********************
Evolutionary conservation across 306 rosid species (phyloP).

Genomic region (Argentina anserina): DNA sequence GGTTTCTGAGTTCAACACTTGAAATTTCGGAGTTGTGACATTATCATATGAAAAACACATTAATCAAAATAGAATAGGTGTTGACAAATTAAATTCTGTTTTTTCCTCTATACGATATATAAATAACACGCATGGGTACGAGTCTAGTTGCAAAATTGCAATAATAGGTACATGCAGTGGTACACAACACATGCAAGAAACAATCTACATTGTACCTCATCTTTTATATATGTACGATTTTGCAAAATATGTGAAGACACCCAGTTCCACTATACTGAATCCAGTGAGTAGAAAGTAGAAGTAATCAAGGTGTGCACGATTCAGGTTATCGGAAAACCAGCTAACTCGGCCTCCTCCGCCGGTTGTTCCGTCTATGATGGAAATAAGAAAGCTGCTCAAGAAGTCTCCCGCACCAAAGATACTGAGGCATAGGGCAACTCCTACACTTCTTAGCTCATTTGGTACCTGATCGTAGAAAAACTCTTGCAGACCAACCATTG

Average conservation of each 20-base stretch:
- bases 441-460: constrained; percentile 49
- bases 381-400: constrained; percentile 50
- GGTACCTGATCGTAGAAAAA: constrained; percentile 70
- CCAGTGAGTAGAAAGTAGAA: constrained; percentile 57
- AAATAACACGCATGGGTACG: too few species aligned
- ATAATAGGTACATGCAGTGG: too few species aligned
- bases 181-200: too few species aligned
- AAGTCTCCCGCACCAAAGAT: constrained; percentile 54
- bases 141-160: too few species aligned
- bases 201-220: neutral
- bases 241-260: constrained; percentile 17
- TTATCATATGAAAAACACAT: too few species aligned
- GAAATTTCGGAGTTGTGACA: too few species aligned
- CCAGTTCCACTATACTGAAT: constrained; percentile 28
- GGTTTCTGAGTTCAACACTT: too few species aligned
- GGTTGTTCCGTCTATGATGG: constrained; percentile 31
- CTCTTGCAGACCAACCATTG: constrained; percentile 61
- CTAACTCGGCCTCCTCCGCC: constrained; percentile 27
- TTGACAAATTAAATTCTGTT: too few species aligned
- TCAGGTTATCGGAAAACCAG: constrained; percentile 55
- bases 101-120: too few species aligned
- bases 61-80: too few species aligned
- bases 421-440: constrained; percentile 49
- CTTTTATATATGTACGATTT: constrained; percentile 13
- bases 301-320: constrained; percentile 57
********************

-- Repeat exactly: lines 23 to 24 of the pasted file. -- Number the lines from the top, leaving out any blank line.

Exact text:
- TCAGGTTATCGGAAAACCAG: constrained; percentile 55
- bases 101-120: too few species aligned